Laci Peterson had caffeine in her system when she died, a toxicology report shows, while her unborn son, Conner, did not, a source familiar with the tests said.
Toxicology documents also show that police specifically asked medical examiners to test Peterson's remains for the "date rape" drug GHB, and that none was found.
"Toxicology testing performed on skeletal muscle is positive only for caffeine and PEA (decomposition product)," according to a report from the Contra Costa County coroner's office, the agency that performed the autopsies.
The presence of caffeine in Peterson's body and not in her unborn son's does not, however, indicate that Conner was outside his mother's womb when she was killed, forensic analysts said.
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Attorneys for Scott Peterson, who is charged with murdering his wife and son, may try to use the toxicology tests to raise questions about the circumstances of the deaths, experts speculated.
Prosecutors maintain that Peterson murdered his wife on Dec. 23 or 24, when she was nearly eight months pregnant, and then pretended she was missing while a massive search ensued.
Laci's and Conner's remains were found in mid-April about a mile apart along the eastern shore of San Francisco Bay, within four miles of the spot where Peterson told police he launched his boat for a solo fishing trip on Christmas Eve.
Peterson's defense team maintains that authorities mistakenly targeted the 30-year-old fertilizer salesman, floating theories that include cult members and a suspicious van -- and casting doubt on whether Peterson killed his wife in the days before Christmas.
Evidence suggesting that Conner was born before he was killed would aid the defense, said Stephen Schoenthaler, a criminal justice professor at California State University, Stanislaus.
That is because Peterson would appear to have had little opportunity to kill while under the police and media scrutiny that developed soon after he told family members that his wife was missing.
"It all comes down to how much (caffeine) was in her, and was it a reliable measure," Schoenthaler said.
Three forensic experts said it would be uncommon to find measurable amounts of caffeine in the body of an unborn child even if its mother consumed large quantities of it. That would suggest that the Peterson test results are meaningless.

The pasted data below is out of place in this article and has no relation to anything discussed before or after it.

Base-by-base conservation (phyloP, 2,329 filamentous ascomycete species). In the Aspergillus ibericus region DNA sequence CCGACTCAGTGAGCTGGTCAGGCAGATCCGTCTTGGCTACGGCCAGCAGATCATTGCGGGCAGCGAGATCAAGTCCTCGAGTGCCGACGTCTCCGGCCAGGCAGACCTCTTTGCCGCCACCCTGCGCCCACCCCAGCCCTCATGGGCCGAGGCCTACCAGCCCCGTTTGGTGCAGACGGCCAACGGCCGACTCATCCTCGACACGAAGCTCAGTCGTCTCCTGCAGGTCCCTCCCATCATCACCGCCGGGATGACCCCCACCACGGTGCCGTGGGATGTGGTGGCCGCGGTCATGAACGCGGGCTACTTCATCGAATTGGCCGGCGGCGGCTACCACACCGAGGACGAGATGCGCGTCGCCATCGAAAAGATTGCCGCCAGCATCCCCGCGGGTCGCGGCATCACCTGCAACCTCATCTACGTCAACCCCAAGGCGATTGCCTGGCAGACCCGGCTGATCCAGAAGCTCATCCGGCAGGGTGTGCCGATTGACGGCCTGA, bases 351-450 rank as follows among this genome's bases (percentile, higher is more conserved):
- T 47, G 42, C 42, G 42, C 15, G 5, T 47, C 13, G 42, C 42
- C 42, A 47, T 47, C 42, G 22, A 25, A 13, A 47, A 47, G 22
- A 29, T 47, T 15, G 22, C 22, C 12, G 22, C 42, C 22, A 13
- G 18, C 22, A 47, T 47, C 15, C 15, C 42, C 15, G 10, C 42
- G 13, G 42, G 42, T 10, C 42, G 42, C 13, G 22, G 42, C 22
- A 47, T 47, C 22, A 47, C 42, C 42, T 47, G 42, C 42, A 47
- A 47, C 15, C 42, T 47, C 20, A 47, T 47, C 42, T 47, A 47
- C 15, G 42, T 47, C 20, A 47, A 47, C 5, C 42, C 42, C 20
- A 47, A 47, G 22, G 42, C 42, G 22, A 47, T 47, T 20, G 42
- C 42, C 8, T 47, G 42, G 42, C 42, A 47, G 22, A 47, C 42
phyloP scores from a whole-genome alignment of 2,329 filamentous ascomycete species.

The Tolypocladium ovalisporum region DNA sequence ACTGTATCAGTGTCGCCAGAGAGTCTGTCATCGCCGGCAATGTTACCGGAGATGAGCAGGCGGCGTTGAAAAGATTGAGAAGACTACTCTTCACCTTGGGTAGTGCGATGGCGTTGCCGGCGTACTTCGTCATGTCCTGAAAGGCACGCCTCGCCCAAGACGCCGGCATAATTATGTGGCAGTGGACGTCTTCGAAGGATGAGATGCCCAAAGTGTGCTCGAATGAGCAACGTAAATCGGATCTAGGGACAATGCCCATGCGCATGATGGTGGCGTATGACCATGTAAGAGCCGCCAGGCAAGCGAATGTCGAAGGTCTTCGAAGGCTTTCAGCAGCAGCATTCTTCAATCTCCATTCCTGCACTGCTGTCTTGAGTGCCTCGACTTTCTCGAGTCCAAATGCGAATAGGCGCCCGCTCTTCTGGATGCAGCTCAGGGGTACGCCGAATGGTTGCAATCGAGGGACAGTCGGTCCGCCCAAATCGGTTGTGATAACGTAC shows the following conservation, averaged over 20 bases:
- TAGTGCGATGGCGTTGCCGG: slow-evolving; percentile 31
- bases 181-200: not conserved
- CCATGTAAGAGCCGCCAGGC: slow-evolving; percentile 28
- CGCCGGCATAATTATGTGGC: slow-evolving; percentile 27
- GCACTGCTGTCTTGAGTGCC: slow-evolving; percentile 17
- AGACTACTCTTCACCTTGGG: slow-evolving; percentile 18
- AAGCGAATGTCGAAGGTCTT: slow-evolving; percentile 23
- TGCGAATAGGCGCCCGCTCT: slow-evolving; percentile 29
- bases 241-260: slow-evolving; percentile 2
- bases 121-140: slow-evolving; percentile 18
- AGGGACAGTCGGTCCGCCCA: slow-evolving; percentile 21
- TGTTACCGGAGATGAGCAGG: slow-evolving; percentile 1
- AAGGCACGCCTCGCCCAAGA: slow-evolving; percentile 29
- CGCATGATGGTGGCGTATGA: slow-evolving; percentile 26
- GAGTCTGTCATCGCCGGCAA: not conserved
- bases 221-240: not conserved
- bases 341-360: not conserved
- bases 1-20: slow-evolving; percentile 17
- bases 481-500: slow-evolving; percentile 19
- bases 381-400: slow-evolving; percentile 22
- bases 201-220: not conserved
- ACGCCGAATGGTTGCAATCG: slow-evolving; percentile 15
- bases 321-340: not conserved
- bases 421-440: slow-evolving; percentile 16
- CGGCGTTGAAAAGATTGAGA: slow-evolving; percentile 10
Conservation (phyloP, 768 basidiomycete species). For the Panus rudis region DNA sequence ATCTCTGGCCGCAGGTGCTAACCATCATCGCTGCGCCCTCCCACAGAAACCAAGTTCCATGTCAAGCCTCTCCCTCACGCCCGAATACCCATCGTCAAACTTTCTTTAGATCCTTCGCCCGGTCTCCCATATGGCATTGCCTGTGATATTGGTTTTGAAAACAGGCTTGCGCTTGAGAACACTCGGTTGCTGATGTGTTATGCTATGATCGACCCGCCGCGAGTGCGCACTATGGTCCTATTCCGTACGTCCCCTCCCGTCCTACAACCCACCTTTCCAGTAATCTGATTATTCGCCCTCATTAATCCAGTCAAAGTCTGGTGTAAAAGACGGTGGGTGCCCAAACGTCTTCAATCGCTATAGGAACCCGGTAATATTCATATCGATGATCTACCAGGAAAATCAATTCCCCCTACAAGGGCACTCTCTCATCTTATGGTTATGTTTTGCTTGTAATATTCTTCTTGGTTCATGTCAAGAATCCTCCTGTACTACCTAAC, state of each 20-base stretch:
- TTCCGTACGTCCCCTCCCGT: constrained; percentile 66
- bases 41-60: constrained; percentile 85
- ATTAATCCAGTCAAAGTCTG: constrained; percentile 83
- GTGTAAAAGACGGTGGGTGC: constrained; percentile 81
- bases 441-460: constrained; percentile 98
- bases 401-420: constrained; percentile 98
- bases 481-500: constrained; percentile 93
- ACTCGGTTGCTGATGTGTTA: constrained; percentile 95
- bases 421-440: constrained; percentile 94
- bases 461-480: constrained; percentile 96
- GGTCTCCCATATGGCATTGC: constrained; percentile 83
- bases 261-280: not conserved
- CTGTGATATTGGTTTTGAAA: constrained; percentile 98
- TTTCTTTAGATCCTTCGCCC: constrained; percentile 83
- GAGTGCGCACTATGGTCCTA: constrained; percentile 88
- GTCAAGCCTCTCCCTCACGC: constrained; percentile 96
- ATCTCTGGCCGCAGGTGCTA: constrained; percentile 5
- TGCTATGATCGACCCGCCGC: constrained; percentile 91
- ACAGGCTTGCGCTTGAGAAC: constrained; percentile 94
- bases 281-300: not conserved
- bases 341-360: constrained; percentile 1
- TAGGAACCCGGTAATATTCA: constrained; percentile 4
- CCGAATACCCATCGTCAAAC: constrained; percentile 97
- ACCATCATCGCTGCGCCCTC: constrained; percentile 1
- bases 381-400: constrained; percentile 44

"Trace amounts can get through, but trying to find it for a toxicology (report) is an exercise in futility," said forensic pathologist Dr. Harry J. Bonnell of San Diego. "The odds of it passing into the fetus are minimal to nil."
Dr. Mary Case, chief medical examiner in St. Louis County, Mo., and an expert in child death, frequently reviews toxicology reports on fetuses whose mothers are suspected of substance abuse. She said she has never seen an unborn child with measurable amounts of caffeine.
"In the usual amount of caffeine that people have, it just wouldn't show up (in a fetus)," Case said.
Dr. Richard T. Mason, forensic pathologist for the Santa Cruz County coroner's office, said the placenta is more effective in blocking out caffeine than other chemicals, such as cocaine.
Caffeine can stay several days in the body of an adult after consumption, Bonnell said. Common sources are coffee, tea, sodas, chocolate and some over-the-counter medication.
Friend: Caffeine was avoided
Laci Peterson, a 27-year-old substitute teacher, enjoyed coffee but avoided the beverage -- and its caffeine -- when she was pregnant, said a friend who asked to remain anonymous.
"She had tried to limit or stop drinking caffeinated drinks," the friend said. "She did drink coffee before she became pregnant."
Bonnell acknowledged that members of Peterson's defense team could attempt to show that Laci consumed something with caffeine after giving birth.
"The world could also end tomorrow," Bonnell said. "They can blow smoke with it, but the fact that it was not in the baby certainly is not proof that the baby had to have been born."
Mason also noted that Laci Peterson would have had multiple opportunities to ingest something with caffeine in it.
"If she was home alone and had a cup of coffee or cup of tea, who's to say?" Mason asked. "I'd be hard put to make something out of that."
In asking for the GHB test, police investigators sought evidence of the depressant that can render people unconscious, particularly when mixed with alcohol.
In low doses, gamma hydroxy butyrate produces a high or euphoric feeling as inhibitions are depressed, making it a popular drug in the club scene.
Mason said that if the drug had appeared in this case, it could have been an indication that Peterson had been drugged in an attempt to subdue her before she was killed.
"That would be the obvious inference," Mason said. "I don't know why they looked for that, unless they had some indication that he had access to it."
GHB metabolizes rapidly in the system and can be hard to detect during testing, Mason said.
"It's pretty difficult to find, even in a case where it's been used," he said. "I don't think decomposition would enhance the ability to find it, certainly."
Bee staff writer John Coté can be reached at 578-2394 or firstname.lastname@example.org.
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